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This Essay Describes James' Manipulation Of Appearances Versus Reality In His Novella, Daisy Miller.

1091 words - 4 pages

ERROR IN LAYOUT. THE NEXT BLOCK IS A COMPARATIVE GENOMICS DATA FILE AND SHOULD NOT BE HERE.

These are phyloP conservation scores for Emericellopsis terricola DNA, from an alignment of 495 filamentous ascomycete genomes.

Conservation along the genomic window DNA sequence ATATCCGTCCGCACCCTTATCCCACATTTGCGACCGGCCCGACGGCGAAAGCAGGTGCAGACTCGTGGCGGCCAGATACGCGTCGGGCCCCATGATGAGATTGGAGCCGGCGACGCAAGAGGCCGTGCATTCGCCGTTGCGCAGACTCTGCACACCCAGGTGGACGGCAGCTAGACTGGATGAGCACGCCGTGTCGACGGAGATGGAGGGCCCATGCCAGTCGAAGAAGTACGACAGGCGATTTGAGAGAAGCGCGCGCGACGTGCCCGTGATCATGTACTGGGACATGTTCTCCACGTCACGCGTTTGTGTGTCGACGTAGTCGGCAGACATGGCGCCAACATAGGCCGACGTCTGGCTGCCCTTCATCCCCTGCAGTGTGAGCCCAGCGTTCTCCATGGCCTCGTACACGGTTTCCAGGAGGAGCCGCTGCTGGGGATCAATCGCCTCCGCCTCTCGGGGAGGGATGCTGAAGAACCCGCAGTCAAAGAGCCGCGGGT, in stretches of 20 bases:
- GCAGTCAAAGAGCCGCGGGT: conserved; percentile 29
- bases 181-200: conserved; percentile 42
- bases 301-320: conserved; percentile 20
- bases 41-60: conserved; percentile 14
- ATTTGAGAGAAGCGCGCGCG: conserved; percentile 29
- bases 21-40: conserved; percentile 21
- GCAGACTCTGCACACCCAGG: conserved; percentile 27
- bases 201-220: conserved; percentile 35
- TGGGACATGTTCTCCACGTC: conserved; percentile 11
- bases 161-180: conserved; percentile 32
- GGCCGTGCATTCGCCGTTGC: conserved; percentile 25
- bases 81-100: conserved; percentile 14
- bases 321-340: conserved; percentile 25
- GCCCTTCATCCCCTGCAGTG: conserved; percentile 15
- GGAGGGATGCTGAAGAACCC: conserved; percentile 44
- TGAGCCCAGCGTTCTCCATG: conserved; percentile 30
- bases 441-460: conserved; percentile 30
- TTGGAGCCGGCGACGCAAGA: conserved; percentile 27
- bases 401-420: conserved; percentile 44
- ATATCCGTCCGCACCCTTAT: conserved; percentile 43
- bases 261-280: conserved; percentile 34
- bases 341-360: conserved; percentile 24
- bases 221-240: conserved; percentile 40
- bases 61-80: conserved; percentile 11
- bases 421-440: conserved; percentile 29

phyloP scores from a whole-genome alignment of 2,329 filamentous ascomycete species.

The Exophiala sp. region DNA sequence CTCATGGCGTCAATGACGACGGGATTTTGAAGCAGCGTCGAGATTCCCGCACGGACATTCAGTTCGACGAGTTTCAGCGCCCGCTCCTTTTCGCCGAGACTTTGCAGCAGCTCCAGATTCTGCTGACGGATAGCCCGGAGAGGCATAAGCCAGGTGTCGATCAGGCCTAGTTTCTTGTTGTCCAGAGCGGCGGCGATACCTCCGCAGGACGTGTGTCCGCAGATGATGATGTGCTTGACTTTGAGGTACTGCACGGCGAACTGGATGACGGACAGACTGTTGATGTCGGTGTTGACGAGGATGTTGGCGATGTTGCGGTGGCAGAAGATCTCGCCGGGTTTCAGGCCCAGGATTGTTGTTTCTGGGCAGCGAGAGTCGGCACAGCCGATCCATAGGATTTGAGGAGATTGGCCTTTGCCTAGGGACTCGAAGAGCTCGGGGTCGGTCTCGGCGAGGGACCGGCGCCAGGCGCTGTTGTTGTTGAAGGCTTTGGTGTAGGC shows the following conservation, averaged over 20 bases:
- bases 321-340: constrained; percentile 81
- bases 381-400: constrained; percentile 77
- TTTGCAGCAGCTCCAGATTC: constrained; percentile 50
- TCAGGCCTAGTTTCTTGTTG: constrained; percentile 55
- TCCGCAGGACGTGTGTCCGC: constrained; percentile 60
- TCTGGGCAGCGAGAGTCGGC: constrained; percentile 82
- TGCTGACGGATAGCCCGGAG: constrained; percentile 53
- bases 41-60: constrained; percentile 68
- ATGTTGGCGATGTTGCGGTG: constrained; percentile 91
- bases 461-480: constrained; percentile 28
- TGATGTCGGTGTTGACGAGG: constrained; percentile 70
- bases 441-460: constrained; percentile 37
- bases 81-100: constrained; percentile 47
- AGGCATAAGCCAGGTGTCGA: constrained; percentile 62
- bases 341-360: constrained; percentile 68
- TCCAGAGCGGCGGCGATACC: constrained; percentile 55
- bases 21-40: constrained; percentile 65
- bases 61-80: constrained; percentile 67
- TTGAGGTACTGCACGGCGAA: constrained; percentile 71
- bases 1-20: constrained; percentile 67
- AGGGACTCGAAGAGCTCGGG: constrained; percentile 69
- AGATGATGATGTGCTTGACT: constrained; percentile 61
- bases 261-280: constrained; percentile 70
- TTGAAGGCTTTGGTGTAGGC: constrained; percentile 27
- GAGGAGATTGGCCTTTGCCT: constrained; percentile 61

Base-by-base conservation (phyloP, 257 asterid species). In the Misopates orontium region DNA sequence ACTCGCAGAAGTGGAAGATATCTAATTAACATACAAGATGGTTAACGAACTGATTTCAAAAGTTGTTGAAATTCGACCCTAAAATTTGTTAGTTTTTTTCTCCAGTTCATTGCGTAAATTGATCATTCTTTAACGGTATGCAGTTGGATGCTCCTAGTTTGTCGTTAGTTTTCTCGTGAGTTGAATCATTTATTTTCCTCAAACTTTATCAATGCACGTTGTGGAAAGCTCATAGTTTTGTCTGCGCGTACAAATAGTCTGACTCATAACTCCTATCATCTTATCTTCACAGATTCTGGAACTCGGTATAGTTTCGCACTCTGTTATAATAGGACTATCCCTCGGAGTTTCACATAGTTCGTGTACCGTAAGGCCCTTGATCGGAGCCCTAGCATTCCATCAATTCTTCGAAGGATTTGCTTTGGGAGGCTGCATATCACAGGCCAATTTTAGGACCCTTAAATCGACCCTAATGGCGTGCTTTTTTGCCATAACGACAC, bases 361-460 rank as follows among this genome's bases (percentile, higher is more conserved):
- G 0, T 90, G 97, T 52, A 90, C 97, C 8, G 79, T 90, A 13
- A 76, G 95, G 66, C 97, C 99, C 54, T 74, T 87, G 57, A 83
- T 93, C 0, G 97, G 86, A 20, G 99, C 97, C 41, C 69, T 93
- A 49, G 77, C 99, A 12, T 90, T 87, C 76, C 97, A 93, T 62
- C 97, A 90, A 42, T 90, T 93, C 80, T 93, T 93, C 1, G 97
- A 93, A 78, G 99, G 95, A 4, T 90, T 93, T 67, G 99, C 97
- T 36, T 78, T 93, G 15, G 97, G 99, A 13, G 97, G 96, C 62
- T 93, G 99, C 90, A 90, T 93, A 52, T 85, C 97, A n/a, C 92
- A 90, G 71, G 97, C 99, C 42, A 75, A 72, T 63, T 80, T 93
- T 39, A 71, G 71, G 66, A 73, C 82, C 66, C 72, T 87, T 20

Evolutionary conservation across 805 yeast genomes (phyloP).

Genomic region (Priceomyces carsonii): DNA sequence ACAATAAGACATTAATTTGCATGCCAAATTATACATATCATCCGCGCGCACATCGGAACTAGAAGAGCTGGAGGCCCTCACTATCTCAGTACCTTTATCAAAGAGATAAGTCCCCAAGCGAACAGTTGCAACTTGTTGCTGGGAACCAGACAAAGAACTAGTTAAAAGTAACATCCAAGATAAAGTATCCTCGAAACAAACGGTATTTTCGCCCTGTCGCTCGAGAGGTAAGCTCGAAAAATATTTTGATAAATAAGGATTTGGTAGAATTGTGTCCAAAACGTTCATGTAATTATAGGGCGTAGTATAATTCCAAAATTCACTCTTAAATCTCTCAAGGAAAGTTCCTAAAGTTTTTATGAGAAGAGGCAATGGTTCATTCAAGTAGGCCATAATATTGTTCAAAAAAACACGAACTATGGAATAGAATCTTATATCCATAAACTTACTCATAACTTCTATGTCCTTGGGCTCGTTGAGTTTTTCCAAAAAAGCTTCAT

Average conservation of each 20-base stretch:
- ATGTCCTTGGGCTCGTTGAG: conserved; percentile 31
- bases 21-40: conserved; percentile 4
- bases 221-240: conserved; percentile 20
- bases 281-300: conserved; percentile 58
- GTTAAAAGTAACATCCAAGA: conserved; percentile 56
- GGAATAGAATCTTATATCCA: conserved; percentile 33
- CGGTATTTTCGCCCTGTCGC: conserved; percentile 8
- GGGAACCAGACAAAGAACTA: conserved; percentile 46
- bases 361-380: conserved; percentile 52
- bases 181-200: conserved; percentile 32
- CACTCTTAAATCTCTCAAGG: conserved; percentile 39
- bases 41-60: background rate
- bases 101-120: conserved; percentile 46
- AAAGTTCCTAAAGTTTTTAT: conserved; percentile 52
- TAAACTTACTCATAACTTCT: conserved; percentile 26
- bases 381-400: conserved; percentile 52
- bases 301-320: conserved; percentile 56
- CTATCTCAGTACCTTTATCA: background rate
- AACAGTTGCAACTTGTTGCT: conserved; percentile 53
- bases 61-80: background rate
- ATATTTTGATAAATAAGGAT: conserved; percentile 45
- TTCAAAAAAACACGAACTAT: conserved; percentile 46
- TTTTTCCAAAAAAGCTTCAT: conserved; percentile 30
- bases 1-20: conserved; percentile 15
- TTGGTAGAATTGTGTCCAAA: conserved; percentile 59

Appearances versus Reality in Daisy MillerJames' manipulation of appearances in Daisy Miller as well as other character's notions of these appearances provides us with a novella of enigmatic and fascinating characters. Daisy, the most complicated of these ambiguities, is as mysterious as she is flirtatious. James gives her a carefully constructed enigmatic quality that leaves the reader wondering what her motivations were and who she truly was. He structures the novella in such a way as to stress the insights that the supporting characters provide into Daisy's character, weather accurate or erroneous. Despite their questionable reliability, they allow James to make commentary on the idea of foreignism and Americanism as well as status and wealth within these societies.In Daisy Miller the protagonist, Daisy, rebels against convention and runs from any stereotype that could be applied to her. She seems determined to defy convention and to never be completely understood. Daisy's flat-out rejection of her time's ideas of feminine modesty and appropriateness paired with her portrayal as naive and innocent, create a character with contradictory, and thus evidently enigmatic, qualities. Daisy "flirts" with men upon every whim, repeating a cycle of infatuation with each just before she moves on to the next. Daisy, often surrounded by "half a dozen wonderful moustaches..." (80) often goes out alone in public with them, even late at night, which is considered in Europe, in her time and social class, to be highly unconventional and dangerous. Despite much shaming by local women, she pursues these men with unfailing determination and abandon.Keefner 2Mrs. Walker and Mrs. Costello both believe that Daisy is merely a flirt and are equally appalled by Daisy's escapades. Mrs. Costello noted that she believed that "[t]hey [Daisy's family] are the sort of Americans one does ones duty not- not accepting" (62). Mrs. Walker goes a step further than merely gossiping about Daisy's scandalous meetings with men by trying to stop one such episode. On this particular day Daisy was walking around a very crowded corner of Rome with both Giovanelli and Winterbourne. Mrs. Walker pleads with Daisy to get into the carriage with her but Daisy laughs her off saying "If this is improper, Mrs. Walker... than I am all improper, and you must give me up" (93)!James attempts to explain this lack of inhibition by constructing for her a simplistic vernacular and almost oblivious approach to life that would prove her innocence. Without knowledge, any faux pas are assumed inexperience, not immorality. This inexperience with more cultured society is also apparent in her vernacular. Daisy says things like "ever so" (56) that give her away as an "uncultivated person" (121). Her name, and the fact that it is her chosen, not given one, is also very significant. Miller suggests her family's humble history and Daisy, a "common also simple and unpretentious. The fact that it opens up in...

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